On the bright side, I've learned how to make really good gluten-free beer. And since my girlfriend enjoys it and wants to be gluten-free, she has to give me time to brew it! Just...not for the next few days, since we've got enough on our plate right now (JOKE).
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Old 06-12-2017, 11:25 AM
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Originally Posted by MCBanjoMike View Post
We're probably going to buy a waffle maker, since I usually make pancakes for breakfast on the weekend and I don't think that GF pancakes will pass muster with the kid
YMMV, but my ex-wife used to make buckwheat pancakes with blueberries and I always thought that they were delicious.
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Old 06-12-2017, 11:43 AM
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YMMV, but my ex-wife used to make buckwheat pancakes with blueberries and I always thought that they were delicious.
I can already tell you that my son would view buckwheat pancakes as THE ULTIMATE BETRAYAL*. We're going with waffles for now because he isn't so familiar with them, so any differences fly more easily under the radar. We got a mix from a company called l'Angélique, based in the Eastern Townships of Quebec, and it was pretty tasty. Pancakes are not completely out of the question, but I know that buckwheat won't go over well, especially because my son eats them plain. He won't even try maple syrup!

*I am very proud of my classic wheat pancakes and we eat them almost every week.
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Old 06-12-2017, 09:31 PM
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Originally Posted by MCBanjoMike View Post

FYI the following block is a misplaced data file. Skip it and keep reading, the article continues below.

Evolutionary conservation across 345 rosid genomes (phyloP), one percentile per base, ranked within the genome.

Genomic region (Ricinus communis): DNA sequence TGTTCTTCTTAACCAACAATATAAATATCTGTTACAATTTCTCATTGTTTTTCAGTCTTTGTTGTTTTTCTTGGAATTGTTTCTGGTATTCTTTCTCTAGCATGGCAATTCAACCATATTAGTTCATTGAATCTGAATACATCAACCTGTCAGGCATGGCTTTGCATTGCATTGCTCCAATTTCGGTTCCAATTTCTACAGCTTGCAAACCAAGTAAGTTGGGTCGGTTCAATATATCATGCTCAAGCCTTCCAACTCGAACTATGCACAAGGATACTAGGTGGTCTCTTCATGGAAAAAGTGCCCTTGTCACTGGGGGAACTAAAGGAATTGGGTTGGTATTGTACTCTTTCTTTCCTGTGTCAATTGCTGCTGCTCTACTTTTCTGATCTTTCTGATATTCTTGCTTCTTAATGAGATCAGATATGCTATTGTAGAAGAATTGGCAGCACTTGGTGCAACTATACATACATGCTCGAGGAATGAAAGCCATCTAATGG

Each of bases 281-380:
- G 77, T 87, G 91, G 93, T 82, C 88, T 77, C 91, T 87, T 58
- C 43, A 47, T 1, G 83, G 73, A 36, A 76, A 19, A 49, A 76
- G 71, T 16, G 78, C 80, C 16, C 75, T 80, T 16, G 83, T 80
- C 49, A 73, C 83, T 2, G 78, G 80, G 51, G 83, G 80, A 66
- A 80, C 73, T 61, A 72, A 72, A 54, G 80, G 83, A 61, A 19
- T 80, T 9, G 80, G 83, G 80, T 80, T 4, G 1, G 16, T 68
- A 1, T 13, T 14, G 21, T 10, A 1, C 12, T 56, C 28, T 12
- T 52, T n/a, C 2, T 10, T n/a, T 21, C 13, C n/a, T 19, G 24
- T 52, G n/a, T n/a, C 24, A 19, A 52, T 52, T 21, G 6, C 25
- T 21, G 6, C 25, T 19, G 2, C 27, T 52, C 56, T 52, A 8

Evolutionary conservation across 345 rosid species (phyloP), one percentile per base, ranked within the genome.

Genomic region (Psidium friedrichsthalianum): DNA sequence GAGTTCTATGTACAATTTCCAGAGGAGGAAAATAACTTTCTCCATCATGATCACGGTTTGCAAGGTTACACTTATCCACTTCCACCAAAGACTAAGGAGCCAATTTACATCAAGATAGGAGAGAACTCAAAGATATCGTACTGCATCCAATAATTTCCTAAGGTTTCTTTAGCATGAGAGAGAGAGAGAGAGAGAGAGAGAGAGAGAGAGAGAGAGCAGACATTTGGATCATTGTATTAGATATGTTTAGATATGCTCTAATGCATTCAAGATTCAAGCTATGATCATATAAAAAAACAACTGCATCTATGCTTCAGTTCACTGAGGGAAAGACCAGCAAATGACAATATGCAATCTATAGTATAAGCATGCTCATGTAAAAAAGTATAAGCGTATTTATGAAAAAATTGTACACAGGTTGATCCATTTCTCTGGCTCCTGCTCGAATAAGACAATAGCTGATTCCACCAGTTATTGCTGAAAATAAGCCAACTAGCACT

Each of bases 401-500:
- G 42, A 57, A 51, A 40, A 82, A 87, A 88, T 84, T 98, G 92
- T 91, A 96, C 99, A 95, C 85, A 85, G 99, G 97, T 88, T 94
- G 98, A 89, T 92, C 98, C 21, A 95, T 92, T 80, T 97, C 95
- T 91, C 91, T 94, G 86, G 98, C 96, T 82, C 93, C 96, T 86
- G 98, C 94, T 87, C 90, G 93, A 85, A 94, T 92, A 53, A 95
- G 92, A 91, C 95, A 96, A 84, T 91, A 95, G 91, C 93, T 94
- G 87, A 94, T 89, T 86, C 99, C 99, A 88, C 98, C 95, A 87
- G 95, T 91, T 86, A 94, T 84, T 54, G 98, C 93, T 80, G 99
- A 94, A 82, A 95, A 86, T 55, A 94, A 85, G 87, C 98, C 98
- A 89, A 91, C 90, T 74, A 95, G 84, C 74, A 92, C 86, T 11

My son has ASD with a possibility of ADHD and my girlfriend has been having digestion issues for the last year, so we're going on a restrictive diet featuring absolutely no gluten/lactose/casein and reduced soy.
What is ASD?

And is there really a link between gluten and ADHD?
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Old 06-13-2017, 10:31 AM
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What is ASD?

And is there really a link between gluten and ADHD?
ASD is autism spectrum disorder. And depending on who you ask, there is a link between gluten and everything. I'm a very skeptical person, and all the science around this stuff seems very fuzzy right now, but we don't have much to lose by trying. We're going to document our son's behaviour as much as possible and then try reintroducing foods to see if there's actually a link between his diet and the way he acts. At the same time, my girlfriend has been having stomach issues and wants to see if she might be intolerant to any of this stuff, so we're kind of killing two birds with one stone. But I'm not the type to be dogmatic about our diet unless I see real evidence that it's working. Mostly, I hope that this change will allow my son to concentrate better, since he swings wildly between pretty focused and completely spaced out depending on the day/time.